Exercise 2: Exercise: Focus with a set aperture – cameras with a manual option

2 – 3 photographs
Find a scene which has depth — a wood full of trees, for example, a row of cars seen from an acute angle, or a crowded
market. From the same place take two or three pictures, each focused on something at a different distance. (For this to work, the
lens aperture must be wide – at its lowest f-stop number.) When the photographs are processed, compare them. Notice first how the sharp
focus draws the attention, and also how a sharp subject stands out very clearly against the out-of-focus surroundings. Which version do you prefer? Enter in your learning log, as clearly as possible, why you prefer one photograph over another.

For this exercise we were asked to find a subject where a number of elements moved away diagonally from the viewfinder. I decided to take these shots of a row of toy soldiers.

For the fist image I focused on the front soldier.

The next image focused on the second soldier but the depth of field from a fully open aperture bought some of the front and third soldier into focus

The third image moved the focal plane back to the third soldier loosing focus on the first but gaining some focus on parts of the fourth soldier

The fourth predictably took the focus back one soldier and as we can see the depth of field was about one soldier plus or minus about half a soldier meaning if I focused on the space between two they may both be in focus.

Due to the uniform size of the soldiers the results have become quite predictable we can see from the sequence so far that we have about two soldiers in-depth of field at f5.6 the widest aperture at this focal length. As the bases of these soldiers are 20mm square It suggests that at this aperture and focal length the depth of field is about 40 mm.

We have reached the back soldier the focus is actually on the one before last but the depth of field has started to bring parts of the last soldier into focus

The Final image leaves the last soldier in focus with the depth of field bringing parts of the second to last soldier into focus

If I had to select an image I think it would be the second one because it has a nice group of soldiers in focus in the foreground and compositionally I want to see the first soldier in sharp focus. This unfortunately has not really happened here and I would probably re shot this to capture a sharp focal plane that concentrated on the first soldier but allowed some of the second soldier to come into focus.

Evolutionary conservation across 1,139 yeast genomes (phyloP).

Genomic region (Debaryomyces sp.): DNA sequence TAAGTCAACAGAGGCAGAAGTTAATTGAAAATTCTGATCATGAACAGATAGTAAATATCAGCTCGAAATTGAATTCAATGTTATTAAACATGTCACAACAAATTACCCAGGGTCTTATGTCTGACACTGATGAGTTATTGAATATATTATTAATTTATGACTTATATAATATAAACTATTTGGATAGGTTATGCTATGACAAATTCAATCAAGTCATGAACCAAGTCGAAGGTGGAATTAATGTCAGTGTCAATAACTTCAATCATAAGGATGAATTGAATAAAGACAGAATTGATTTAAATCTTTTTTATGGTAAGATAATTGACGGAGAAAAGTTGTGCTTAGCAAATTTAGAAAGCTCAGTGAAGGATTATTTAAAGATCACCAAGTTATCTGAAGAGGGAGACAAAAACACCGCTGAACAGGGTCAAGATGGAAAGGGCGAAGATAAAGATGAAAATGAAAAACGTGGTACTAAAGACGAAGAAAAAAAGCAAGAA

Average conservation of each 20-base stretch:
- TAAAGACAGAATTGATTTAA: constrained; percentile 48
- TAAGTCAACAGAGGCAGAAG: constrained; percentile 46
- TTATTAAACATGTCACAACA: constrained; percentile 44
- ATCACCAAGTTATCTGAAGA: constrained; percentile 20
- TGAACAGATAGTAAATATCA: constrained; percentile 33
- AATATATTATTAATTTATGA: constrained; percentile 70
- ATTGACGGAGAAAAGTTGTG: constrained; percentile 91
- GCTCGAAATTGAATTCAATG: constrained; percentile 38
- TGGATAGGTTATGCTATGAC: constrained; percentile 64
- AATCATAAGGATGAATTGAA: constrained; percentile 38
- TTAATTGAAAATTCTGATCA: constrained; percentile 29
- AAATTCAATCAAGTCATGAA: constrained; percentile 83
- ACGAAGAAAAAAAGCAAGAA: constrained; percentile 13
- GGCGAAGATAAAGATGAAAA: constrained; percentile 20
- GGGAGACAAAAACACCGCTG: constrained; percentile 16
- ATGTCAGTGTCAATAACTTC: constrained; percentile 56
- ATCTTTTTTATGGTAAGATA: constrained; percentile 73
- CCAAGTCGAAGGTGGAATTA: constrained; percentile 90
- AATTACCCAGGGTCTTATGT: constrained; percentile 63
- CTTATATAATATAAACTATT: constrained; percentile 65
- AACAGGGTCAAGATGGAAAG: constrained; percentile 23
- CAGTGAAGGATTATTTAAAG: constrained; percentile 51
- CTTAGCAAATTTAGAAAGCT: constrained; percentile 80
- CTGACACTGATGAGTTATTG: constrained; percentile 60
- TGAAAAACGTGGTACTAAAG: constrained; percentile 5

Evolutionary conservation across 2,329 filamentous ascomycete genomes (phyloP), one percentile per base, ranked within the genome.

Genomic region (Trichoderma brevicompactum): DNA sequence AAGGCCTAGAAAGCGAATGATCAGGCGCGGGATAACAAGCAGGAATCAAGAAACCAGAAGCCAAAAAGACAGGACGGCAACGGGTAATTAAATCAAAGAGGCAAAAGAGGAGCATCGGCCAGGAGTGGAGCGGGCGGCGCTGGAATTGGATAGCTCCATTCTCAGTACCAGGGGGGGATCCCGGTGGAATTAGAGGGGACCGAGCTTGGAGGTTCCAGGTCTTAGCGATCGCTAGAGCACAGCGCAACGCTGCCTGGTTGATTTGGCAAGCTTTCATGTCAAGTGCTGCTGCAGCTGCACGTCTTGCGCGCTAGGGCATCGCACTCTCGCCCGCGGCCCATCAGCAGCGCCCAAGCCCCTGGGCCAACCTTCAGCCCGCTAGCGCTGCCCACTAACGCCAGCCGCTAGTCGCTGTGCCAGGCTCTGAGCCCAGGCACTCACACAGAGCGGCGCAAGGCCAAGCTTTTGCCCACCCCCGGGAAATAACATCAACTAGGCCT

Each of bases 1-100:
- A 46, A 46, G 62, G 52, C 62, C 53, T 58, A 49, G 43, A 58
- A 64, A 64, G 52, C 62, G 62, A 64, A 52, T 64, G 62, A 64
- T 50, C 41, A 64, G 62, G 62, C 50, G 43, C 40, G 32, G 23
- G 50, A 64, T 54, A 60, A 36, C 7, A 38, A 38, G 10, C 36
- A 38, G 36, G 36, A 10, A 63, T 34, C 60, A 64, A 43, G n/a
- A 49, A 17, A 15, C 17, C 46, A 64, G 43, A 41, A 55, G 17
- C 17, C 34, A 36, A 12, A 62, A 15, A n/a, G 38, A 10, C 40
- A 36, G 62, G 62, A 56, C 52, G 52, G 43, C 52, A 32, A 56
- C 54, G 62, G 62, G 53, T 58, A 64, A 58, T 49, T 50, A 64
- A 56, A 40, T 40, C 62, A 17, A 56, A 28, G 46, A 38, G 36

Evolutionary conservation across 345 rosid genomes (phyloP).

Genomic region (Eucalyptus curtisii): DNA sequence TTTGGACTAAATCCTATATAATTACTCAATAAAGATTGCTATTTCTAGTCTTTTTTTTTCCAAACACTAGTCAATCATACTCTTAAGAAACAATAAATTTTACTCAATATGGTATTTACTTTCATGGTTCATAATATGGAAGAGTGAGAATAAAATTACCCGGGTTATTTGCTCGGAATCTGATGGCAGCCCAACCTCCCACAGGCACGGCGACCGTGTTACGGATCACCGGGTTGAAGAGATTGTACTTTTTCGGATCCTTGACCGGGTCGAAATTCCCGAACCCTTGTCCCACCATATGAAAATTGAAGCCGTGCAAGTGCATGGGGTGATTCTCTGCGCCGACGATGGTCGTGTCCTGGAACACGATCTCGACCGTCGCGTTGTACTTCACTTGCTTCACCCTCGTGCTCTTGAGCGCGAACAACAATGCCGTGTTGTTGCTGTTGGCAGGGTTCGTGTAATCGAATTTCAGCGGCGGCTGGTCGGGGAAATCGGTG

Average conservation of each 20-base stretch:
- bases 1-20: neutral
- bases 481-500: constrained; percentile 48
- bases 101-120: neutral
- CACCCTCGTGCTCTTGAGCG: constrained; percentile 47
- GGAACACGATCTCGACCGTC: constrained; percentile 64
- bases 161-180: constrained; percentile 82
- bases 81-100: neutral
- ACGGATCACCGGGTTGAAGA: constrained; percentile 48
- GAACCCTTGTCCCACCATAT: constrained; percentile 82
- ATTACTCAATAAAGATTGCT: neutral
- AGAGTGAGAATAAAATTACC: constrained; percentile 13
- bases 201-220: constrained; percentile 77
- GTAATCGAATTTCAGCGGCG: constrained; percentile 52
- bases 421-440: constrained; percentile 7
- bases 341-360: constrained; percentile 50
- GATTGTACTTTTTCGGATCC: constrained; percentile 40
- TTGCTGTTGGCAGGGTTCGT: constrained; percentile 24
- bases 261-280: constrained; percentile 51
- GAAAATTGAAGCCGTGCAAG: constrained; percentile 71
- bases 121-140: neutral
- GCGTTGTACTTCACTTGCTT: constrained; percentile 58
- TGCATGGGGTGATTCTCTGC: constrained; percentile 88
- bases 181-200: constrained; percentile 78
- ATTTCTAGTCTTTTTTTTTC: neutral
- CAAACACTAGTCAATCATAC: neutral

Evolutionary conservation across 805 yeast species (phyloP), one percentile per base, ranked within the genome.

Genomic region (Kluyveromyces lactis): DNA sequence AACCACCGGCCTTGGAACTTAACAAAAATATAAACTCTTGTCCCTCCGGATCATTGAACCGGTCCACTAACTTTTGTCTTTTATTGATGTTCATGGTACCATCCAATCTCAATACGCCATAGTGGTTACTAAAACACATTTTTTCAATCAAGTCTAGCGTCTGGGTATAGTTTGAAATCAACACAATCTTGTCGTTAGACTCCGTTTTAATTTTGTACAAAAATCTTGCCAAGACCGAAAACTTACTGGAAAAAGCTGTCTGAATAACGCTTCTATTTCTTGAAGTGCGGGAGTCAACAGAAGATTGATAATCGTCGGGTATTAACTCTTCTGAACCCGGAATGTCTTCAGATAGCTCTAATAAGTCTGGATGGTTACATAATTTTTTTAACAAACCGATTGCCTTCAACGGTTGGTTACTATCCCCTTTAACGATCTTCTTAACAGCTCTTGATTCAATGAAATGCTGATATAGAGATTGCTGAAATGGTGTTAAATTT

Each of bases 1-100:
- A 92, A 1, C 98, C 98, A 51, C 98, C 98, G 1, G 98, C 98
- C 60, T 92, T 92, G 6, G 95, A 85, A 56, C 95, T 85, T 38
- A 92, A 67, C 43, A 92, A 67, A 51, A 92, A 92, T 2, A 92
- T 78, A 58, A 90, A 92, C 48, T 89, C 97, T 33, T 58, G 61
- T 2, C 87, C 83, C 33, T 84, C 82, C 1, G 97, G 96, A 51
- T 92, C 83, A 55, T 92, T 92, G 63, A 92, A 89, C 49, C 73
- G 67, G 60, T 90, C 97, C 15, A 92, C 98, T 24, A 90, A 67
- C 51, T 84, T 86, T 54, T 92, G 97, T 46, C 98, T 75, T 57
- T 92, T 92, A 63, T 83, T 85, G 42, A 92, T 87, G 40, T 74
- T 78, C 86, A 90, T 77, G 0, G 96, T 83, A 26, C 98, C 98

I do not really like the images that have the focal plane in the centre or the rear as the subject demands that with soldiers seemingly marching toward you it should be the front rank in focus and the rear ones gradually dissolving focus.

If I had taken a different subject like a fence etc the story may have been different depending on the motivation of the subject. I do not think there is a right or wrong answer to this and the answer would depend on the purpose of the image and the artistic taste of the viewer.

When I set this up  I stuck all of the soldiers to a line of masking tape so that they would stay in place and not move and spoil the composition, I decided to set them up at about 45 degrees to the camera so that there was a clear movement away from the camera that would allow this exercise to demonstrate its point.

I set the soldiers up in a light tent with a black background and two fixed lights with daylight bulbs, the typical sort used for product type shots, because of the white nylon of the tent the bulbs cast a very even soft light on the subject. I have found that the closer you place a light the bigger a source it is and the softer it is on the image, this was a revalation I picked up taking a short course in photographic studio lighting, I also learned that putting a difuser in front of the light made the whole difuser the source and hence made it a softer light, the effect of the tent is to give a very soft difuse light which works well in showing the effect of this exercise. The toy soldiers are made from grey plastic and have not been painted, the effect this gives on the black backround is that the images look like they were shot in black and white even though there is clearly other coloured light at work in these images.

Over all I am pleased with the results of this execise which clearly show that the lens has a small depth of field at the widest aperture and demonstrates that there are important decisions to be made about the positioning of the focal plane when composing an image. I have discovered in the time since taking these images how important this lesson is in the development of a workflow and in getting a composition that works. Misplacing the focal plane can give the impression that the image is out of focus or not sharp. It leads the eye to a specific place in the image which if set incorrectly can unbalance or even alter the intent of the original image.

This idea of getting the origin of the focus is a really important part of my developing workflow for taking images, one that constantly catches me out when balancing it against everything else that needs consideration in the construction of an image. for more of my thoughts on focus and the problems I had see my post called Focus aVoyage of Discovery